Prince William opens up about giving children ‘burden of worry’
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Prince George is “acutely aware” of the climate change crisis, his father Prince William has told BBC Newscast. During an in-depth interview to discuss his inaugural Earthshot Prize, the Duke of Cambridge revealed that he “feels bad” about burdening his three children with the importance of the climate threat. He also gave an insight into the lives of his two younger children, revealing that his youngest son Prince Louis “enjoys playing outside” at any given opportunity.
When asked if Prince George was questioning his impact on the planet, Prince William said: “I think a definite sense of realisation and understanding, so the education piece is really key.
“So for instance, not overusing water, being careful with our resources, turning off light switches, things like that which were instilled in me growing up.
“So yes, he’s acutely aware, more so than the other two at the moment, Charlotte is still a little bit young, she’s still not quite sure. Louis just enjoys playing outside the whole time, he lives outside.
“But I think it is slowly dawning on them that these things matter, but when you’re that young you just want to have fun and enjoy it. I feel bad, I don’t want to give them the burden of that worry.”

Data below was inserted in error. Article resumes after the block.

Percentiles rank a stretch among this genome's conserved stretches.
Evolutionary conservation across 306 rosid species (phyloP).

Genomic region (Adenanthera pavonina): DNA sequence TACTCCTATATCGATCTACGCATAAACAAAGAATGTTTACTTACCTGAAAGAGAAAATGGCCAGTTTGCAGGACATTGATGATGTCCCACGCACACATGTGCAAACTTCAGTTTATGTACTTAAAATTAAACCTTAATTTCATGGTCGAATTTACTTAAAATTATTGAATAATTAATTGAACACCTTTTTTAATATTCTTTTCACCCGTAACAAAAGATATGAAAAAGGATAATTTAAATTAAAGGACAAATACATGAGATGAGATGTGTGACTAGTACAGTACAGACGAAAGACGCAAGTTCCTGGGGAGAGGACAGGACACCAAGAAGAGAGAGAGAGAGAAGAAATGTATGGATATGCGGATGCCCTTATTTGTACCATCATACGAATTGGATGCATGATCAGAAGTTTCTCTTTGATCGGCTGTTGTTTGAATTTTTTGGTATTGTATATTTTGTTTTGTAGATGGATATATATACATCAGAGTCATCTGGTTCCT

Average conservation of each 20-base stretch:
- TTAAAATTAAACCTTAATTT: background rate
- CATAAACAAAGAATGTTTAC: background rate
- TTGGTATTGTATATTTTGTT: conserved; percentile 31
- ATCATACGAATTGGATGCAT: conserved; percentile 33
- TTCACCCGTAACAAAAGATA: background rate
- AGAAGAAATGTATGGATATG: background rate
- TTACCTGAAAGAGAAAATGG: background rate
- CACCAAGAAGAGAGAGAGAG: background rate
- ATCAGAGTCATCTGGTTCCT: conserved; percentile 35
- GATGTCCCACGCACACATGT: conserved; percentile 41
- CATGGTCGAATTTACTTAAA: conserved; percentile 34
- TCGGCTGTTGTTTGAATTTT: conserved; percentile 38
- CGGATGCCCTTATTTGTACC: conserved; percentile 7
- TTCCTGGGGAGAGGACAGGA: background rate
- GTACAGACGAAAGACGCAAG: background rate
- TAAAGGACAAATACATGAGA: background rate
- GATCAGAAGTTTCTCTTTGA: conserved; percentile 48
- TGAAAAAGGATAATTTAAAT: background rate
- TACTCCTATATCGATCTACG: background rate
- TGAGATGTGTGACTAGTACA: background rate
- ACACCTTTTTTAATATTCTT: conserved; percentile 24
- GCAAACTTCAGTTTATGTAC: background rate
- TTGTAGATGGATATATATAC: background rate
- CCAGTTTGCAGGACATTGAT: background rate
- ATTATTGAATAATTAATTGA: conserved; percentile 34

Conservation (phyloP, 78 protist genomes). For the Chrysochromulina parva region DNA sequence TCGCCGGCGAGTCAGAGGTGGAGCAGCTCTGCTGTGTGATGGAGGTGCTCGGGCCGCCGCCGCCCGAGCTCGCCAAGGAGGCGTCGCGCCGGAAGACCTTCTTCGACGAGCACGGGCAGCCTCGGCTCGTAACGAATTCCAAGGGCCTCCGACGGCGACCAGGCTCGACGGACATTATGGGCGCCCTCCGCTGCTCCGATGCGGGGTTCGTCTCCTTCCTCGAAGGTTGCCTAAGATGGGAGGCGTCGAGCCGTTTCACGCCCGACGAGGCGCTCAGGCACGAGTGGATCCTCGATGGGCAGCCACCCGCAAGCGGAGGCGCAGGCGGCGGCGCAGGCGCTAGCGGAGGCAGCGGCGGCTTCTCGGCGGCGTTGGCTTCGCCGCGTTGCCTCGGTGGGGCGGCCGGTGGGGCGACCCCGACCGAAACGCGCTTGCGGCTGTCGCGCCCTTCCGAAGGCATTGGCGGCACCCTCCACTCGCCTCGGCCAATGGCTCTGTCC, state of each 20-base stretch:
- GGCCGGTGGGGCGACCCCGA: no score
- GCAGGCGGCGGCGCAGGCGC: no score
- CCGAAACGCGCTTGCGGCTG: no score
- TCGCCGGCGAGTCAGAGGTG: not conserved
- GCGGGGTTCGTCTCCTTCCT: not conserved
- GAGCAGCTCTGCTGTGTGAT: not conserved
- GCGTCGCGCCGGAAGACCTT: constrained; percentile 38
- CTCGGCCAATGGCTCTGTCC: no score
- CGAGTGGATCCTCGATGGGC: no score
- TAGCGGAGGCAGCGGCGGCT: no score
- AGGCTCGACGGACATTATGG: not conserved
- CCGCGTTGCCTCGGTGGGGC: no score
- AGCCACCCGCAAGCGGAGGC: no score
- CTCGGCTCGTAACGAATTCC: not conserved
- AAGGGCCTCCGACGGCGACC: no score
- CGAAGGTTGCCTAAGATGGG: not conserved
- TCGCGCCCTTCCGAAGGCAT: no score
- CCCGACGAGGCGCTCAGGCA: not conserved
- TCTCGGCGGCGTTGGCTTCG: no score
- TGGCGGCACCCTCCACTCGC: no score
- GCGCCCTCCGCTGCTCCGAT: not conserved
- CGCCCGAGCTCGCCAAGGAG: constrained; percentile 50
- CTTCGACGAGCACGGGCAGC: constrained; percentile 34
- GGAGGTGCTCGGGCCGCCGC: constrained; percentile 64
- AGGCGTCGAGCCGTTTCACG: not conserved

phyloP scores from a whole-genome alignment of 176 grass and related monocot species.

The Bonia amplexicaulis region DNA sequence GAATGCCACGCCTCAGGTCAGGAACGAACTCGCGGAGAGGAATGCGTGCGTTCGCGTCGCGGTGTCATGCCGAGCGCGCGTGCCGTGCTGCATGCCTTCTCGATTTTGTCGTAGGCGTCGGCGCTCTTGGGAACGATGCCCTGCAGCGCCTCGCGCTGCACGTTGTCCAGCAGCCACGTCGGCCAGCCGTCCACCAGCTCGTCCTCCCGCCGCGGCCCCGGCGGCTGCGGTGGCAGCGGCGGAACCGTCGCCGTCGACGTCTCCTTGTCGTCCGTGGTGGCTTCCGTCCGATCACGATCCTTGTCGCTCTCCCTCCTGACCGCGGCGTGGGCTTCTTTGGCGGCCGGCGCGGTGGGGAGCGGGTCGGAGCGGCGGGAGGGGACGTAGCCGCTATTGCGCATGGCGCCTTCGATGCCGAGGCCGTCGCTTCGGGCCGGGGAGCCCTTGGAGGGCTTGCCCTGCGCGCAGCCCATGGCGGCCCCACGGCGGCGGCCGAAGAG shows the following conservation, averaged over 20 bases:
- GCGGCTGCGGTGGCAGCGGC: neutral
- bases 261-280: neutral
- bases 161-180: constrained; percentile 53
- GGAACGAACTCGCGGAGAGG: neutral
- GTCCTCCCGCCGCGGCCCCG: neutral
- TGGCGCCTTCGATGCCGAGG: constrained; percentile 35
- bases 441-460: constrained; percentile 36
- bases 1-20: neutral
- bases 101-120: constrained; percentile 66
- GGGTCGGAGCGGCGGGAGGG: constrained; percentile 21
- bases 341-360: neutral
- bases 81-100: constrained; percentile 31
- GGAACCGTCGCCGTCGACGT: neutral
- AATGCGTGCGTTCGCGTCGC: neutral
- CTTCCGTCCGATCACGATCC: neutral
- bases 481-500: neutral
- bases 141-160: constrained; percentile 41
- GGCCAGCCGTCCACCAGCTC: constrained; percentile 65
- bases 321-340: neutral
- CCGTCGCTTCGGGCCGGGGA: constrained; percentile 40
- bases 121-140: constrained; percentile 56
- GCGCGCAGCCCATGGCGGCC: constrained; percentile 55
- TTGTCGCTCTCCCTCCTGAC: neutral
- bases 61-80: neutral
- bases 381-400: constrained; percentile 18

The three Cambridge children currently reside with their parents at both Kensington Palace and Anmer Hall, their home in Norfolk.
Prince William and Kate have always sought to maintain their children’s privacy, and they are rarely photographed in public aside from formal engagements.
Prince George, eight, and Princess Charlotte, six, currently attend primary school at Thomas’s School in Battersea, whilst Prince Louis, three, has recently begun his education at Willcocks Nursery School.
During the interview with BBC journalist Adam Fleming, Prince William hinted that his eldest son would follow in the footsteps of his father and grandfather, after becoming “a bit annoyed” after a litter-picking excursion.
Prince George 'confused' by people littering in the streets
The young royal had expressed confusion after he spent time litter-picking with his primary school, only to realise the litter would return to the streets by the following day.
Prince George and his siblings have previously shown an interest in the problems facing our climate during a meeting last September with Sir David Attenborough.
The famous broadcaster and naturalist spent time with the Cambridge family at Kensington Palace, where they attended a screening of his new documentary ‘A Life On Our Planet’.
In a sweet video posted by the Palace, Princess Charlotte can be seen asking Sir David Attenborough if he liked spiders, whilst Prince Louis questioned which animal was his favourite.
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Prince George was also gifted a fossilied tooth from a carcharocles megalodon, a shark that is now extinct.
When questioned about his motivations for establishing The Earthshot Prize, Prince William explained that he wished to create a better future for his children. He has also previously said that he wishes to be able to tell his three children that he “did my bit” in preserving the planet.
During the interview, the future king said it would be “an absolute disaster” if Prince George were to be still having these conversations in 30 years time.
The Earthshot Prize is due to announce its five winners in a star-studded ceremony at Alexandra Palace on Sunday evening. Five organisations or projects will receive £1million to advance their innovative solutions in tackling the climate emergency, as part of an awards scheme that has been hailed as “the most ambitious environmental prize in history”.
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